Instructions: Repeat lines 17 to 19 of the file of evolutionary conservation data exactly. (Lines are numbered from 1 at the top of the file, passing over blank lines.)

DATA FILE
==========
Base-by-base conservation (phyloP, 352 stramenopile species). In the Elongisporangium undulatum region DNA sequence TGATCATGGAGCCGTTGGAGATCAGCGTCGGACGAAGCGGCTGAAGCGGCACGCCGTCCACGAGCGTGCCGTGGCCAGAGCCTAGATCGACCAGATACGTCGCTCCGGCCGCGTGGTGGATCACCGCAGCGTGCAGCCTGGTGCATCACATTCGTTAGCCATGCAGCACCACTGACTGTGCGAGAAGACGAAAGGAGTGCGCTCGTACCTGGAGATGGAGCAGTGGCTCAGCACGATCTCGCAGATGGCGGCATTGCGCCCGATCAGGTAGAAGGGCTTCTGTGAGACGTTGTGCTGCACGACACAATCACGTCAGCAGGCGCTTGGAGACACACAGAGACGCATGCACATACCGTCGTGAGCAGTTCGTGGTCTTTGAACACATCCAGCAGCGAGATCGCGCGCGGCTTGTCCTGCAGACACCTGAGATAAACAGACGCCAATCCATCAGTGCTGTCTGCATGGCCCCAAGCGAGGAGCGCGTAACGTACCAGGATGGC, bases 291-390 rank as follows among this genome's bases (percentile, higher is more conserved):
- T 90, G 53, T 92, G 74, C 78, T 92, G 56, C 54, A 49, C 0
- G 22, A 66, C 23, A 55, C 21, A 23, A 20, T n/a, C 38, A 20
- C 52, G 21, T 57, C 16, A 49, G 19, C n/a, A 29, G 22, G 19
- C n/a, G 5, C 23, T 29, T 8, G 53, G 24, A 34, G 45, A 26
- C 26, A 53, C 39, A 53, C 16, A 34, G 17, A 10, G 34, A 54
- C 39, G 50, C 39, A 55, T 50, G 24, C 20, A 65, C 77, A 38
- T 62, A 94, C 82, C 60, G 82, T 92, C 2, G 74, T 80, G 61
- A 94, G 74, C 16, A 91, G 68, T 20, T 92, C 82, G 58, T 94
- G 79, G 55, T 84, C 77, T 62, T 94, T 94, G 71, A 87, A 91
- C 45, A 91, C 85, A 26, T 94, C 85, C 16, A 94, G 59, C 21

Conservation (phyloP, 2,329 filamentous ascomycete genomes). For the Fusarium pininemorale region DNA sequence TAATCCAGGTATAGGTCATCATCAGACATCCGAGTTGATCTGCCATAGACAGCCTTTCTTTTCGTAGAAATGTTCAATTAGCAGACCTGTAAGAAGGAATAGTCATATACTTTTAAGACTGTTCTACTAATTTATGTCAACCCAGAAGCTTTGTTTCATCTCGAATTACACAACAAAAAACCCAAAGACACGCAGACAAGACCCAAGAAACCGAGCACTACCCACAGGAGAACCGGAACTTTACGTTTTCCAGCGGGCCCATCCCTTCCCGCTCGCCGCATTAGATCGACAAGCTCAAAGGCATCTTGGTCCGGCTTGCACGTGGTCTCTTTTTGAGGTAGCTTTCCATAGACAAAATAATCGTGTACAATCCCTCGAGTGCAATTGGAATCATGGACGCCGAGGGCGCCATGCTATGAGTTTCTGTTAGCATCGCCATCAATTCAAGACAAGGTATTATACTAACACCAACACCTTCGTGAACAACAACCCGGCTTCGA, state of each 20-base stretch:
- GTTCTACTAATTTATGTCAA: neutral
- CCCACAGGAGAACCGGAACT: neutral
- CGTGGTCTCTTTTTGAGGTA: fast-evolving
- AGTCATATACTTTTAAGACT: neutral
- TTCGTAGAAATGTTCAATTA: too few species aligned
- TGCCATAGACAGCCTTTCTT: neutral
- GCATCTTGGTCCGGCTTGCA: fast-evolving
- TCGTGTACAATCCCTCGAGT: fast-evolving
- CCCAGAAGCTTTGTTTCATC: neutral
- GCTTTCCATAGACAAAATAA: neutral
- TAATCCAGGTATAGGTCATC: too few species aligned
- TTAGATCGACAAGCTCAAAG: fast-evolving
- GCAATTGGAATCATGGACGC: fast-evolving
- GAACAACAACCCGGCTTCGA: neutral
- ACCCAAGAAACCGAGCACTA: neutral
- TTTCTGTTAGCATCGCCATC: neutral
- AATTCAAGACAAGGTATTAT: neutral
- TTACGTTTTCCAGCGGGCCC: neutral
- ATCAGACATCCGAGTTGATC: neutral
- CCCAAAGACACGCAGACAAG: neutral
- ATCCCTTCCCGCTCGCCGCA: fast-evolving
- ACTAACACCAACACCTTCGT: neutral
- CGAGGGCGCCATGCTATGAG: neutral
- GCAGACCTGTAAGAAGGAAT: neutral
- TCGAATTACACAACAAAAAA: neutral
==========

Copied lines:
- TTCGTAGAAATGTTCAATTA: too few species aligned
- TGCCATAGACAGCCTTTCTT: neutral
- GCATCTTGGTCCGGCTTGCA: fast-evolving